A Most Unlikely Christmas Story

in Christmas,Holidays,Personalities,Places,Russia,Travel

The year was 1935.   It was the middle of a worldwide depression.   Theeconomic hardships their parents were undergoing made it a tough year for many children that Christmas.   One little girl in particular had no hope of any kind of Christmas celebration at all.   Her mother had committed suicide a few years earlier.   Her father was “difficult”.

To make matters even worse, this little girl lived where two mean-spirited Grinches did more than just try to steal Christmas one year.   They actually outlawed Christmas altogether!   These Grinches were Red with black hearts!   In fact, in the country where 9 year old Svetlana lived, Christmas had been banished so long ago she never had a chance to celebrate the season like so many other children around the world.

This particular year, however, there were two interesting and very unlikely circumstances that meant Svetlana was in for a big surprise.   The first was that Svetlana was not just any little girl.   She was the daughter of one of the

Joseph Stalin with Svetlana - 1935

very Red Grinches who had outlawed Christmas in her country.   Svetlana was in fact the daughter of Joseph Stalin, head of the Communist Soviet Union!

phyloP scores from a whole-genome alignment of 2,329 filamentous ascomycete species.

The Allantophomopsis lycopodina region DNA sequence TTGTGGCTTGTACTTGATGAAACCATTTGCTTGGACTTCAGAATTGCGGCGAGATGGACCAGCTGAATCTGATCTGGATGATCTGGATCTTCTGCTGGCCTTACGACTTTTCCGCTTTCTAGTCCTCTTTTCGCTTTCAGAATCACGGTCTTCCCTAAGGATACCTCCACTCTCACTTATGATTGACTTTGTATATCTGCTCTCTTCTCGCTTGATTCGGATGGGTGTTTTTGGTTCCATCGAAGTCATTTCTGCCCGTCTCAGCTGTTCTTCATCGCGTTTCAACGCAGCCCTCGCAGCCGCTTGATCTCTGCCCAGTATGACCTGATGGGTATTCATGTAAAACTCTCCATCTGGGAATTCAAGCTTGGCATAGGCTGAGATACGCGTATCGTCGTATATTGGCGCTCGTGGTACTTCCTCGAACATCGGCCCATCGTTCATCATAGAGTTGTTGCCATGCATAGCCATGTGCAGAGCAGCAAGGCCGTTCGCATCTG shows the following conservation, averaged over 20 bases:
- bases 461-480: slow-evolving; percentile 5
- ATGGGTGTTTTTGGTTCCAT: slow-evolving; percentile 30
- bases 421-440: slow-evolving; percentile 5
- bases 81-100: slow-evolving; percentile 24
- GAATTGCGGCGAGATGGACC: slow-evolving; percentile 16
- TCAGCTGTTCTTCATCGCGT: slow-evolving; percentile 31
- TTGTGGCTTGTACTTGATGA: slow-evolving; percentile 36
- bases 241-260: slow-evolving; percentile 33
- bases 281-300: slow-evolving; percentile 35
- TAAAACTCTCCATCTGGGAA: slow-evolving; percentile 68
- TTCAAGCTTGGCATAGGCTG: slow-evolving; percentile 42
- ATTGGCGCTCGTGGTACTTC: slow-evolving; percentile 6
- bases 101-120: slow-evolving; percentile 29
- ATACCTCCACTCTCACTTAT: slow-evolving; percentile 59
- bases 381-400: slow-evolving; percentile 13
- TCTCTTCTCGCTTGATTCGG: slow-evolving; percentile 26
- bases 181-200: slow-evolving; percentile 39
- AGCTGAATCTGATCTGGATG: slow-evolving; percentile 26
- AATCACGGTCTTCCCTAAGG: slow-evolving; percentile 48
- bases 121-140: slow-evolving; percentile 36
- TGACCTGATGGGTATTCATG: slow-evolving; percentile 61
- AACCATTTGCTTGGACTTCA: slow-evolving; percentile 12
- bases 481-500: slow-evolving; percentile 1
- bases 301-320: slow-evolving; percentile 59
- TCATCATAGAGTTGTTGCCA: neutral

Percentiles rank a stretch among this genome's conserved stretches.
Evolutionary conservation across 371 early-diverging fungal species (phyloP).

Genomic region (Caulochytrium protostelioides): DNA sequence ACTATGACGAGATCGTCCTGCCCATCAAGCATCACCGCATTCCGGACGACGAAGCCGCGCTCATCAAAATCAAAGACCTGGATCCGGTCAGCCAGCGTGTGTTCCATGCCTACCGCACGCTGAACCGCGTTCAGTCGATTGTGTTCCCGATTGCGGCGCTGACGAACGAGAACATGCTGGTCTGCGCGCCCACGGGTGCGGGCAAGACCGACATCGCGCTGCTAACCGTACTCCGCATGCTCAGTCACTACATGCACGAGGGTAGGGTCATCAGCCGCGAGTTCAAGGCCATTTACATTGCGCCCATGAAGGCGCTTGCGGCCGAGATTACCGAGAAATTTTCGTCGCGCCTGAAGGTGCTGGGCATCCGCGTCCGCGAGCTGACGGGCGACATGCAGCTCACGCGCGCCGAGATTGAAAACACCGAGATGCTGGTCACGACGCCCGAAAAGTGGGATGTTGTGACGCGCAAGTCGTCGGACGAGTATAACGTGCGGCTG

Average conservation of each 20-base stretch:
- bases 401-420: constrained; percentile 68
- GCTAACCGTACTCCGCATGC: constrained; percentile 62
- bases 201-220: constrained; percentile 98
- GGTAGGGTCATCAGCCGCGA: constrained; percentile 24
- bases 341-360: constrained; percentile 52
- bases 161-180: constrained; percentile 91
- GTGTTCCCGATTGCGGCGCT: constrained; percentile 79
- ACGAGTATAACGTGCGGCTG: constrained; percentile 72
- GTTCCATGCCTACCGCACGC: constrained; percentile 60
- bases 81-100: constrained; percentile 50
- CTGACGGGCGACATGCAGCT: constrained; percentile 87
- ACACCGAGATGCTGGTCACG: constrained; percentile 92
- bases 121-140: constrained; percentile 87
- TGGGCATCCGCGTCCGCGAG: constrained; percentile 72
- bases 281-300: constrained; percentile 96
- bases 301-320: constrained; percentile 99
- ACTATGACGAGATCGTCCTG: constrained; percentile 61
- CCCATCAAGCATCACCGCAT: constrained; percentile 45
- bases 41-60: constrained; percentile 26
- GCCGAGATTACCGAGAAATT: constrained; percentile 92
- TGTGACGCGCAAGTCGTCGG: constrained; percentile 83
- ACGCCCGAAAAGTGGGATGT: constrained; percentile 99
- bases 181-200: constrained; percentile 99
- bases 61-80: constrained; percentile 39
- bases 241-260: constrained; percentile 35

The other Red Grinch, his predecessor Lenin, had originally outlawed Christmas after the communist revolution in 1917.   Not only was Christmas outlawed in the Soviet Union, thousands of beautiful churches throughout Russia had been destroyed (hundreds just in Svetlana’s hometown of Moscow).

In fact, the very symbol of the Russian Orthodox Church in Moscow, the Cathedral of Christ the Savior, 105 meters high right smack in the middle of Moscow, had been blown to smithereens by order of her father, Comrade Stalin.

Christmas was not only banished, but anyone who would dare to celebrate it, by having a tree or any other symbol of this grand holiday, was subject to fines, imprisonment or worse!

But there was another interesting circumstance that very same year, one which could hardly be expected in this cold gray Moscow winter.   There was another man in Russia – a man who knew Joseph Stalin well; knew the things he was capable of; knew that the dreaded secret police would immediately be called on anyone who dared to celebrate Christmas.   And yet, just outside the Kremlin walls, across the Moscow River, in plain view of the Kremlin and directly under Joseph Stalin’s nose, this man was planning a gala Christmas celebration!   This man would celebrate in style; giving a party with trees and lights and presents – and he didn’t worry one bit about Comrade Stalin.   In fact, he invited Comrade Stalin to come to his Christmas party!